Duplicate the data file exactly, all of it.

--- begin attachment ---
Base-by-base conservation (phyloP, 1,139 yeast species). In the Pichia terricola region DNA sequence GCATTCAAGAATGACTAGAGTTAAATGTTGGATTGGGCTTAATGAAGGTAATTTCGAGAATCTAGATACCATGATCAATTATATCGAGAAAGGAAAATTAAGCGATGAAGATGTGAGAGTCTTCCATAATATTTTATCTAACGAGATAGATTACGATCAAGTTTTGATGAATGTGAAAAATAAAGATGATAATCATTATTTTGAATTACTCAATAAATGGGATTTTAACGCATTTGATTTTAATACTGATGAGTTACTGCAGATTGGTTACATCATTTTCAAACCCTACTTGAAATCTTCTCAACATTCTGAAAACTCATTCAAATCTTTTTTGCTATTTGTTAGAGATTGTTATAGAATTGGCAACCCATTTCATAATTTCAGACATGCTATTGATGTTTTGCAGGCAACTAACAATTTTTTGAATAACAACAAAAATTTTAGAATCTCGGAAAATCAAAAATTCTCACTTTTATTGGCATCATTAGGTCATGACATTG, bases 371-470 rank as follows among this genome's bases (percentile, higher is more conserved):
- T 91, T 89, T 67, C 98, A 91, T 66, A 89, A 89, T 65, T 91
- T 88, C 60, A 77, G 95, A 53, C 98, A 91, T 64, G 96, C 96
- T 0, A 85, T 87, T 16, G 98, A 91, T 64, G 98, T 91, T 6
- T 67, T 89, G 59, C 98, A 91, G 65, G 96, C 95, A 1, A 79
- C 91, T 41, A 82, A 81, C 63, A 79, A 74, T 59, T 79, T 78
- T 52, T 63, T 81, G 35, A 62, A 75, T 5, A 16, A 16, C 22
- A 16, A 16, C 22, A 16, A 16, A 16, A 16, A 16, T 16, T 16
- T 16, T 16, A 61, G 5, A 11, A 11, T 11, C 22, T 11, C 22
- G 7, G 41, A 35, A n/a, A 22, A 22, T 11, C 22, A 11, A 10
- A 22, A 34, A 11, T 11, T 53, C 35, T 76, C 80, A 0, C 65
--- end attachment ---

Base-by-base conservation (phyloP, 1,139 yeast species). In the Pichia terricola region DNA sequence GCATTCAAGAATGACTAGAGTTAAATGTTGGATTGGGCTTAATGAAGGTAATTTCGAGAATCTAGATACCATGATCAATTATATCGAGAAAGGAAAATTAAGCGATGAAGATGTGAGAGTCTTCCATAATATTTTATCTAACGAGATAGATTACGATCAAGTTTTGATGAATGTGAAAAATAAAGATGATAATCATTATTTTGAATTACTCAATAAATGGGATTTTAACGCATTTGATTTTAATACTGATGAGTTACTGCAGATTGGTTACATCATTTTCAAACCCTACTTGAAATCTTCTCAACATTCTGAAAACTCATTCAAATCTTTTTTGCTATTTGTTAGAGATTGTTATAGAATTGGCAACCCATTTCATAATTTCAGACATGCTATTGATGTTTTGCAGGCAACTAACAATTTTTTGAATAACAACAAAAATTTTAGAATCTCGGAAAATCAAAAATTCTCACTTTTATTGGCATCATTAGGTCATGACATTG, bases 371-470 rank as follows among this genome's bases (percentile, higher is more conserved):
- T 91, T 89, T 67, C 98, A 91, T 66, A 89, A 89, T 65, T 91
- T 88, C 60, A 77, G 95, A 53, C 98, A 91, T 64, G 96, C 96
- T 0, A 85, T 87, T 16, G 98, A 91, T 64, G 98, T 91, T 6
- T 67, T 89, G 59, C 98, A 91, G 65, G 96, C 95, A 1, A 79
- C 91, T 41, A 82, A 81, C 63, A 79, A 74, T 59, T 79, T 78
- T 52, T 63, T 81, G 35, A 62, A 75, T 5, A 16, A 16, C 22
- A 16, A 16, C 22, A 16, A 16, A 16, A 16, A 16, T 16, T 16
- T 16, T 16, A 61, G 5, A 11, A 11, T 11, C 22, T 11, C 22
- G 7, G 41, A 35, A n/a, A 22, A 22, T 11, C 22, A 11, A 10
- A 22, A 34, A 11, T 11, T 53, C 35, T 76, C 80, A 0, C 65